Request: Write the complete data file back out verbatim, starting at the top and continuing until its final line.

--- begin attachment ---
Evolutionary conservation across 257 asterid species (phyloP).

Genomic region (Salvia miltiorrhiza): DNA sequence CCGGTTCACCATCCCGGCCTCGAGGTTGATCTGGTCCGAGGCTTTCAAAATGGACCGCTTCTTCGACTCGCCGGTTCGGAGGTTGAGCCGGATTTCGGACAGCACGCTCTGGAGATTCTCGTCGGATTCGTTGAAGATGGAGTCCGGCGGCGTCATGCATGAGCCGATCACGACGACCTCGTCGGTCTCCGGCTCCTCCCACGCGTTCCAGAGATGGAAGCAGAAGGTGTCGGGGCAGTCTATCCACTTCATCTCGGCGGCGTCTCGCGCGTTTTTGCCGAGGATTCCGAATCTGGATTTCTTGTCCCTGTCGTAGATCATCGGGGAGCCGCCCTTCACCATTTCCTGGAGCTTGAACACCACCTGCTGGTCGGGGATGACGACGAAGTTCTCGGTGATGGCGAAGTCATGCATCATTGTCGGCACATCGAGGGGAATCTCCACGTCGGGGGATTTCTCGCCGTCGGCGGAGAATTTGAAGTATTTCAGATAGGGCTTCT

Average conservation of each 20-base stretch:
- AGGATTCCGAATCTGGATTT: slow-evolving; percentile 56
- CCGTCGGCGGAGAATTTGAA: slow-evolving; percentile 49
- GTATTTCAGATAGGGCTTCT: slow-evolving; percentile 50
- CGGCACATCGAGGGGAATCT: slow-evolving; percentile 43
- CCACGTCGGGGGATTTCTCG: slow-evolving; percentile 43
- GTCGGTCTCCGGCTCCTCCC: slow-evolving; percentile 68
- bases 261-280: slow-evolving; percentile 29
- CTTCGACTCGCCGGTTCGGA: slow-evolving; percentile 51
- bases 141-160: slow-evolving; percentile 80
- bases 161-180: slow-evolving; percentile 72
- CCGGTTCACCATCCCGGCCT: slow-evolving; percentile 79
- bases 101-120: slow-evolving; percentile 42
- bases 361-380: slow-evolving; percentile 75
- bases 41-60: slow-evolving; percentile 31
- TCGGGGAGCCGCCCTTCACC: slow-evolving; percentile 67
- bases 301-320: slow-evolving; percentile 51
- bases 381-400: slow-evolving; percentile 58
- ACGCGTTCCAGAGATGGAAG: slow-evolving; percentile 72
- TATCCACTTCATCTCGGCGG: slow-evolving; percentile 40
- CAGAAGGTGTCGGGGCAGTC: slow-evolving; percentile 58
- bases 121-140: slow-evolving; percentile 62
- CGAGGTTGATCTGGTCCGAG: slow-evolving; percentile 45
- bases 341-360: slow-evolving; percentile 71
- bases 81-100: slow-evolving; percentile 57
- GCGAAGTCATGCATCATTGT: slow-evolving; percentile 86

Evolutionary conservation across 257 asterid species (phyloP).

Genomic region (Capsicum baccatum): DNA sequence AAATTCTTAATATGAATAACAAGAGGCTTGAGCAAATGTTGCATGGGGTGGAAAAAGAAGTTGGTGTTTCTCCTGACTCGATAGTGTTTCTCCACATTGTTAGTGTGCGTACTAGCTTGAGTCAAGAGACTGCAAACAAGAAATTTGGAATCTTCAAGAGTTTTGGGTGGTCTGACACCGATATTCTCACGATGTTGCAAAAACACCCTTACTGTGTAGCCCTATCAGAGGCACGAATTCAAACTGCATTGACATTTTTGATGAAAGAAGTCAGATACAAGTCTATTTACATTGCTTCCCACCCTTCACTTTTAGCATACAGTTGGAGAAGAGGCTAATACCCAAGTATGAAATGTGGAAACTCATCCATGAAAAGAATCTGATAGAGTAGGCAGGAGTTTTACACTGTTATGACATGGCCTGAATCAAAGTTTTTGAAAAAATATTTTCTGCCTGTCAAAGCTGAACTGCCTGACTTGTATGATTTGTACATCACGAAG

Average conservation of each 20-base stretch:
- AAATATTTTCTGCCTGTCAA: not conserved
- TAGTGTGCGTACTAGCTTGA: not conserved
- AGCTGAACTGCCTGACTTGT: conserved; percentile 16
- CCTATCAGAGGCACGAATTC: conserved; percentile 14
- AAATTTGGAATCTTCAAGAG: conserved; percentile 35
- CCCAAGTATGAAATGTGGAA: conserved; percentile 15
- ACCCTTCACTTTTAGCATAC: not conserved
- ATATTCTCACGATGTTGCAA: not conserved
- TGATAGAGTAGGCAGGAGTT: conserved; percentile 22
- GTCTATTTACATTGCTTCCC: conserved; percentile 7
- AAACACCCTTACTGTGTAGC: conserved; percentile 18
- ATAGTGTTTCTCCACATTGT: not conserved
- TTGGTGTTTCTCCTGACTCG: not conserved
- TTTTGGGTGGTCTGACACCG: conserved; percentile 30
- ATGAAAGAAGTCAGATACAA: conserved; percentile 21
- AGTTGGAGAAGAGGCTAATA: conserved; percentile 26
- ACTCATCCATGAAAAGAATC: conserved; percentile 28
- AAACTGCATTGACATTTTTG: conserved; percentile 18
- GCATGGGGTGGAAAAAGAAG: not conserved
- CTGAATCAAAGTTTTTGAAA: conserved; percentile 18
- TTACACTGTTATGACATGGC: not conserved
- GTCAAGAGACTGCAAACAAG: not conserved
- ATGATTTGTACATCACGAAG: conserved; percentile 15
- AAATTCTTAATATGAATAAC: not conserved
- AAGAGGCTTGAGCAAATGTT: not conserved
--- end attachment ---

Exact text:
Evolutionary conservation across 257 asterid species (phyloP).

Genomic region (Salvia miltiorrhiza): DNA sequence CCGGTTCACCATCCCGGCCTCGAGGTTGATCTGGTCCGAGGCTTTCAAAATGGACCGCTTCTTCGACTCGCCGGTTCGGAGGTTGAGCCGGATTTCGGACAGCACGCTCTGGAGATTCTCGTCGGATTCGTTGAAGATGGAGTCCGGCGGCGTCATGCATGAGCCGATCACGACGACCTCGTCGGTCTCCGGCTCCTCCCACGCGTTCCAGAGATGGAAGCAGAAGGTGTCGGGGCAGTCTATCCACTTCATCTCGGCGGCGTCTCGCGCGTTTTTGCCGAGGATTCCGAATCTGGATTTCTTGTCCCTGTCGTAGATCATCGGGGAGCCGCCCTTCACCATTTCCTGGAGCTTGAACACCACCTGCTGGTCGGGGATGACGACGAAGTTCTCGGTGATGGCGAAGTCATGCATCATTGTCGGCACATCGAGGGGAATCTCCACGTCGGGGGATTTCTCGCCGTCGGCGGAGAATTTGAAGTATTTCAGATAGGGCTTCT

Average conservation of each 20-base stretch:
- AGGATTCCGAATCTGGATTT: slow-evolving; percentile 56
- CCGTCGGCGGAGAATTTGAA: slow-evolving; percentile 49
- GTATTTCAGATAGGGCTTCT: slow-evolving; percentile 50
- CGGCACATCGAGGGGAATCT: slow-evolving; percentile 43
- CCACGTCGGGGGATTTCTCG: slow-evolving; percentile 43
- GTCGGTCTCCGGCTCCTCCC: slow-evolving; percentile 68
- bases 261-280: slow-evolving; percentile 29
- CTTCGACTCGCCGGTTCGGA: slow-evolving; percentile 51
- bases 141-160: slow-evolving; percentile 80
- bases 161-180: slow-evolving; percentile 72
- CCGGTTCACCATCCCGGCCT: slow-evolving; percentile 79
- bases 101-120: slow-evolving; percentile 42
- bases 361-380: slow-evolving; percentile 75
- bases 41-60: slow-evolving; percentile 31
- TCGGGGAGCCGCCCTTCACC: slow-evolving; percentile 67
- bases 301-320: slow-evolving; percentile 51
- bases 381-400: slow-evolving; percentile 58
- ACGCGTTCCAGAGATGGAAG: slow-evolving; percentile 72
- TATCCACTTCATCTCGGCGG: slow-evolving; percentile 40
- CAGAAGGTGTCGGGGCAGTC: slow-evolving; percentile 58
- bases 121-140: slow-evolving; percentile 62
- CGAGGTTGATCTGGTCCGAG: slow-evolving; percentile 45
- bases 341-360: slow-evolving; percentile 71
- bases 81-100: slow-evolving; percentile 57
- GCGAAGTCATGCATCATTGT: slow-evolving; percentile 86

Evolutionary conservation across 257 asterid species (phyloP).

Genomic region (Capsicum baccatum): DNA sequence AAATTCTTAATATGAATAACAAGAGGCTTGAGCAAATGTTGCATGGGGTGGAAAAAGAAGTTGGTGTTTCTCCTGACTCGATAGTGTTTCTCCACATTGTTAGTGTGCGTACTAGCTTGAGTCAAGAGACTGCAAACAAGAAATTTGGAATCTTCAAGAGTTTTGGGTGGTCTGACACCGATATTCTCACGATGTTGCAAAAACACCCTTACTGTGTAGCCCTATCAGAGGCACGAATTCAAACTGCATTGACATTTTTGATGAAAGAAGTCAGATACAAGTCTATTTACATTGCTTCCCACCCTTCACTTTTAGCATACAGTTGGAGAAGAGGCTAATACCCAAGTATGAAATGTGGAAACTCATCCATGAAAAGAATCTGATAGAGTAGGCAGGAGTTTTACACTGTTATGACATGGCCTGAATCAAAGTTTTTGAAAAAATATTTTCTGCCTGTCAAAGCTGAACTGCCTGACTTGTATGATTTGTACATCACGAAG

Average conservation of each 20-base stretch:
- AAATATTTTCTGCCTGTCAA: not conserved
- TAGTGTGCGTACTAGCTTGA: not conserved
- AGCTGAACTGCCTGACTTGT: conserved; percentile 16
- CCTATCAGAGGCACGAATTC: conserved; percentile 14
- AAATTTGGAATCTTCAAGAG: conserved; percentile 35
- CCCAAGTATGAAATGTGGAA: conserved; percentile 15
- ACCCTTCACTTTTAGCATAC: not conserved
- ATATTCTCACGATGTTGCAA: not conserved
- TGATAGAGTAGGCAGGAGTT: conserved; percentile 22
- GTCTATTTACATTGCTTCCC: conserved; percentile 7
- AAACACCCTTACTGTGTAGC: conserved; percentile 18
- ATAGTGTTTCTCCACATTGT: not conserved
- TTGGTGTTTCTCCTGACTCG: not conserved
- TTTTGGGTGGTCTGACACCG: conserved; percentile 30
- ATGAAAGAAGTCAGATACAA: conserved; percentile 21
- AGTTGGAGAAGAGGCTAATA: conserved; percentile 26
- ACTCATCCATGAAAAGAATC: conserved; percentile 28
- AAACTGCATTGACATTTTTG: conserved; percentile 18
- GCATGGGGTGGAAAAAGAAG: not conserved
- CTGAATCAAAGTTTTTGAAA: conserved; percentile 18
- TTACACTGTTATGACATGGC: not conserved
- GTCAAGAGACTGCAAACAAG: not conserved
- ATGATTTGTACATCACGAAG: conserved; percentile 15
- AAATTCTTAATATGAATAAC: not conserved
- AAGAGGCTTGAGCAAATGTT: not conserved